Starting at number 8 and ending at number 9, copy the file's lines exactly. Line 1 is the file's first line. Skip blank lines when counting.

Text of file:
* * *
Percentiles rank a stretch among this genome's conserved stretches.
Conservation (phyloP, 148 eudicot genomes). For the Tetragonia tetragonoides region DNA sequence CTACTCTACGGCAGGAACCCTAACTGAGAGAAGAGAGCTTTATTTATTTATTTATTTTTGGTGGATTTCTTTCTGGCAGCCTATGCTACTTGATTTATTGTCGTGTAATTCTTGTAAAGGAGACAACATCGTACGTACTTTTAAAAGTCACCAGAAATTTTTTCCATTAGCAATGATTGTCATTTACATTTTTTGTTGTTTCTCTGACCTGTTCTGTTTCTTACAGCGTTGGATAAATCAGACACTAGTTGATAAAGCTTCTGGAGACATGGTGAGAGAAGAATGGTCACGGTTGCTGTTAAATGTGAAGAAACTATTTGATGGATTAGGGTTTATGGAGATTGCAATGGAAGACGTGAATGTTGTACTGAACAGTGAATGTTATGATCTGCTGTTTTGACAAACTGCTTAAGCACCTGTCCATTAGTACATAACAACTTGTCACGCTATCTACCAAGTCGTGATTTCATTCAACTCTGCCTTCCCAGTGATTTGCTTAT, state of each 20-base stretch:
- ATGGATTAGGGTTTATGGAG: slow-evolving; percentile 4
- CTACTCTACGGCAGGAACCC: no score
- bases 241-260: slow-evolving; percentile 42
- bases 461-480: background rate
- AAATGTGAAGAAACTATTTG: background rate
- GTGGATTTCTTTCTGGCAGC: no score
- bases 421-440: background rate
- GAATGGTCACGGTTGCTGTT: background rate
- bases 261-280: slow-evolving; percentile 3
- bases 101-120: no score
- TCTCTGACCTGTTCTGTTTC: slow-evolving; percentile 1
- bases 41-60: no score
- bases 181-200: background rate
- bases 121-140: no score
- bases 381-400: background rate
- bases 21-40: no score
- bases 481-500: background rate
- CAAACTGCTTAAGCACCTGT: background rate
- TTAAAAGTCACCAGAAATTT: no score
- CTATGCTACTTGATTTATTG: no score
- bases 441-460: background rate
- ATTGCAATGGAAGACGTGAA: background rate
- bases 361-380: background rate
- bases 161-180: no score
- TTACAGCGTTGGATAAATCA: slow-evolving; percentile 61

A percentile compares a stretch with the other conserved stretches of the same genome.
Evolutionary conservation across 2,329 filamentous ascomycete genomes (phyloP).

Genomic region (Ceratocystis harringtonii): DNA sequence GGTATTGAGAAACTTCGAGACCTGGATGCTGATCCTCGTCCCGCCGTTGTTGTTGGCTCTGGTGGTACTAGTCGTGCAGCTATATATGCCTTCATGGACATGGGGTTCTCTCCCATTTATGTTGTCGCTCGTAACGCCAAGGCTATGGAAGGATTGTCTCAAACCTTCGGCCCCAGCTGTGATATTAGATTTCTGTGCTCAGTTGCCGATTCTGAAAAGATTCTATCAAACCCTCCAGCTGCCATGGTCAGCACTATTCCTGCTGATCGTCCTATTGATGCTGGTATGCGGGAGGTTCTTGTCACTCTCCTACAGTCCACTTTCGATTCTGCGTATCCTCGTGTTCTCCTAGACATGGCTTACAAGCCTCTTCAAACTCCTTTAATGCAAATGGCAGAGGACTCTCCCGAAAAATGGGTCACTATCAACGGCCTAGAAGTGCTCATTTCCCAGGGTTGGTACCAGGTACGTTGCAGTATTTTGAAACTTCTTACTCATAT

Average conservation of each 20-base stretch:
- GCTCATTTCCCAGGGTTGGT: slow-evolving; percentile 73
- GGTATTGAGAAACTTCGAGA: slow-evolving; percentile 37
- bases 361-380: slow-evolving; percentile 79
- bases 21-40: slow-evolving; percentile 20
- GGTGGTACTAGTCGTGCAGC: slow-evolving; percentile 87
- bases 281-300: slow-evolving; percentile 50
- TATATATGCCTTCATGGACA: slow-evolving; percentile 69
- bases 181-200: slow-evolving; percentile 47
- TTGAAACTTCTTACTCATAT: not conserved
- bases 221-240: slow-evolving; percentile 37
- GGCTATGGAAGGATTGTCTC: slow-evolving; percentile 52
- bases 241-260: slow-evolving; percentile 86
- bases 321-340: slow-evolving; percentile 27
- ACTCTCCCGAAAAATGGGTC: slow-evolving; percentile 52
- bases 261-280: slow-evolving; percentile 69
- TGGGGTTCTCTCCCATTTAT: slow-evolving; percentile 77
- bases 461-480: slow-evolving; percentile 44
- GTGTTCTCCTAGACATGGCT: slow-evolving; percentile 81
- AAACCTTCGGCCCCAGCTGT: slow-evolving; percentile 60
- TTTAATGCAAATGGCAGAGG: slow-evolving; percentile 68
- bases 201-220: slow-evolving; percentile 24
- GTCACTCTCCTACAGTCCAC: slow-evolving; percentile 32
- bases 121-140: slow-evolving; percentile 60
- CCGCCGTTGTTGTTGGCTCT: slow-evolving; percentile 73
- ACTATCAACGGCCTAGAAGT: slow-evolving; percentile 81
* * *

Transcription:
- GTGGATTTCTTTCTGGCAGC: no score
- bases 421-440: background rate